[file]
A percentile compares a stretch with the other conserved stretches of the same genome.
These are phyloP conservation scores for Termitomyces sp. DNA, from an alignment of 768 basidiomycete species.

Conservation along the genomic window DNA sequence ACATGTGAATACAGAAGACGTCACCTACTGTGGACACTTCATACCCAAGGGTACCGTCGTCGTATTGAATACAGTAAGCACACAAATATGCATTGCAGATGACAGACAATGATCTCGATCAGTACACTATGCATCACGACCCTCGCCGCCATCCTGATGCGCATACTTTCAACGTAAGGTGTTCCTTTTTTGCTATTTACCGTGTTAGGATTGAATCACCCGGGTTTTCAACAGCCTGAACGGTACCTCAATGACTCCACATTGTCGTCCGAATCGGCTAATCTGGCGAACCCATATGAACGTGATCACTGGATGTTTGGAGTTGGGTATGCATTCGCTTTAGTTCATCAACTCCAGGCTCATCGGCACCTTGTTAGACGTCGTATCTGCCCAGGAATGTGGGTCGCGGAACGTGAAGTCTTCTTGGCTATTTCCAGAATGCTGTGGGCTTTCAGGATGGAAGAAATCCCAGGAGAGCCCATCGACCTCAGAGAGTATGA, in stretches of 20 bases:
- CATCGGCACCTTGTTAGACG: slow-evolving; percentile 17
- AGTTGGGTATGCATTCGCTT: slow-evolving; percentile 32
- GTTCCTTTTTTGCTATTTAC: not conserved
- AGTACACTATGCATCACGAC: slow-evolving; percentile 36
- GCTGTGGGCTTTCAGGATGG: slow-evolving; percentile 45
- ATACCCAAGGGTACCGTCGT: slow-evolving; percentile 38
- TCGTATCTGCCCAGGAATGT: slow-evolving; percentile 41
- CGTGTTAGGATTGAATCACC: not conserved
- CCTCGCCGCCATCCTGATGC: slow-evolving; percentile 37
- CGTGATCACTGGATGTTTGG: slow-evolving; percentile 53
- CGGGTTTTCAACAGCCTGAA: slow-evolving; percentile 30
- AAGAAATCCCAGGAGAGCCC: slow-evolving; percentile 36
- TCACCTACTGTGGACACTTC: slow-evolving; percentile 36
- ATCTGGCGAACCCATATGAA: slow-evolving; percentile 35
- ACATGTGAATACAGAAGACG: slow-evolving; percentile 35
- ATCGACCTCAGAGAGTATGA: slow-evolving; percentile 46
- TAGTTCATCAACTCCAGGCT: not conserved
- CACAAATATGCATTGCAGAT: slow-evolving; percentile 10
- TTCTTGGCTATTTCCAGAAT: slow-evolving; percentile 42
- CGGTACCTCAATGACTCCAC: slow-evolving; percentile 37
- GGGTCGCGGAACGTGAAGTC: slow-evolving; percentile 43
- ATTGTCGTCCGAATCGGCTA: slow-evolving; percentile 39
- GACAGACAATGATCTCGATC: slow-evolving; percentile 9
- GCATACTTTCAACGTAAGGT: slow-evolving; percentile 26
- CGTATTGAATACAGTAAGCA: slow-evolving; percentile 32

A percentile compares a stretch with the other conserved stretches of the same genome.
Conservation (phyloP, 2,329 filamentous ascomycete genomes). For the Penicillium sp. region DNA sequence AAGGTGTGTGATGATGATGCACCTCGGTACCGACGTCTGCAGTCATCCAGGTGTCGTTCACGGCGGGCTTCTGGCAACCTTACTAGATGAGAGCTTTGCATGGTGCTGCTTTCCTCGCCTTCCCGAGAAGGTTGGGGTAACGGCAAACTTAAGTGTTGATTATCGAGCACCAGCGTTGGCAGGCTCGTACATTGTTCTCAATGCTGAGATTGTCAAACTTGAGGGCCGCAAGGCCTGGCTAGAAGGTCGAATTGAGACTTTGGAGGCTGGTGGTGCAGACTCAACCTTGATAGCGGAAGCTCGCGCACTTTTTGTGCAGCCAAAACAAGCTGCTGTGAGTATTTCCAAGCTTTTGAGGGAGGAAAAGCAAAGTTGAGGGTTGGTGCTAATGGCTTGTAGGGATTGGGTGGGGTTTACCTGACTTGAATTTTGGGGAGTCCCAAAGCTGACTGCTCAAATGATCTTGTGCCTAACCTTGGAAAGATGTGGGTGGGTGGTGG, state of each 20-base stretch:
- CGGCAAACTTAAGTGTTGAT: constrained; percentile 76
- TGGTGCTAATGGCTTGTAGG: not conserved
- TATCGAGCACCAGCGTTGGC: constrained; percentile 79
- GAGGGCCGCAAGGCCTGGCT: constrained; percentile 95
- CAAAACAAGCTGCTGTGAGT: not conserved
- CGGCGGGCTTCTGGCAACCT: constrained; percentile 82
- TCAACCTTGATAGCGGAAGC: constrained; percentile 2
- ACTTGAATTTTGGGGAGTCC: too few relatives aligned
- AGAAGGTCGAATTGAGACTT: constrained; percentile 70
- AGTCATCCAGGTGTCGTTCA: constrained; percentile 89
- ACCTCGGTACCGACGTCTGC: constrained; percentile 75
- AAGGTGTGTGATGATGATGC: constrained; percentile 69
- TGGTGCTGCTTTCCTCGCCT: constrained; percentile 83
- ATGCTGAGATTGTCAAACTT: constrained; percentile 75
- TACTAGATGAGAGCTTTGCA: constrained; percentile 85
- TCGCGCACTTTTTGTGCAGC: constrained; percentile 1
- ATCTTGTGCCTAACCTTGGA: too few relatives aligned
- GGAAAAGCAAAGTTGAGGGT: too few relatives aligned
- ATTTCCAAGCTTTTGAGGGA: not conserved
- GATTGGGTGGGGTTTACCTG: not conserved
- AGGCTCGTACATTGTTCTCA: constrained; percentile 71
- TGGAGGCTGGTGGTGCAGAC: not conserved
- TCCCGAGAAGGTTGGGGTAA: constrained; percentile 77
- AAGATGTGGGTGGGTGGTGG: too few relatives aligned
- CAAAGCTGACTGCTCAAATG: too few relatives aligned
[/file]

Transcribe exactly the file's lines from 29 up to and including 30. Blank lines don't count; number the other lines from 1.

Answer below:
A percentile compares a stretch with the other conserved stretches of the same genome.
Conservation (phyloP, 2,329 filamentous ascomycete genomes). For the Penicillium sp. region DNA sequence AAGGTGTGTGATGATGATGCACCTCGGTACCGACGTCTGCAGTCATCCAGGTGTCGTTCACGGCGGGCTTCTGGCAACCTTACTAGATGAGAGCTTTGCATGGTGCTGCTTTCCTCGCCTTCCCGAGAAGGTTGGGGTAACGGCAAACTTAAGTGTTGATTATCGAGCACCAGCGTTGGCAGGCTCGTACATTGTTCTCAATGCTGAGATTGTCAAACTTGAGGGCCGCAAGGCCTGGCTAGAAGGTCGAATTGAGACTTTGGAGGCTGGTGGTGCAGACTCAACCTTGATAGCGGAAGCTCGCGCACTTTTTGTGCAGCCAAAACAAGCTGCTGTGAGTATTTCCAAGCTTTTGAGGGAGGAAAAGCAAAGTTGAGGGTTGGTGCTAATGGCTTGTAGGGATTGGGTGGGGTTTACCTGACTTGAATTTTGGGGAGTCCCAAAGCTGACTGCTCAAATGATCTTGTGCCTAACCTTGGAAAGATGTGGGTGGGTGGTGG, state of each 20-base stretch: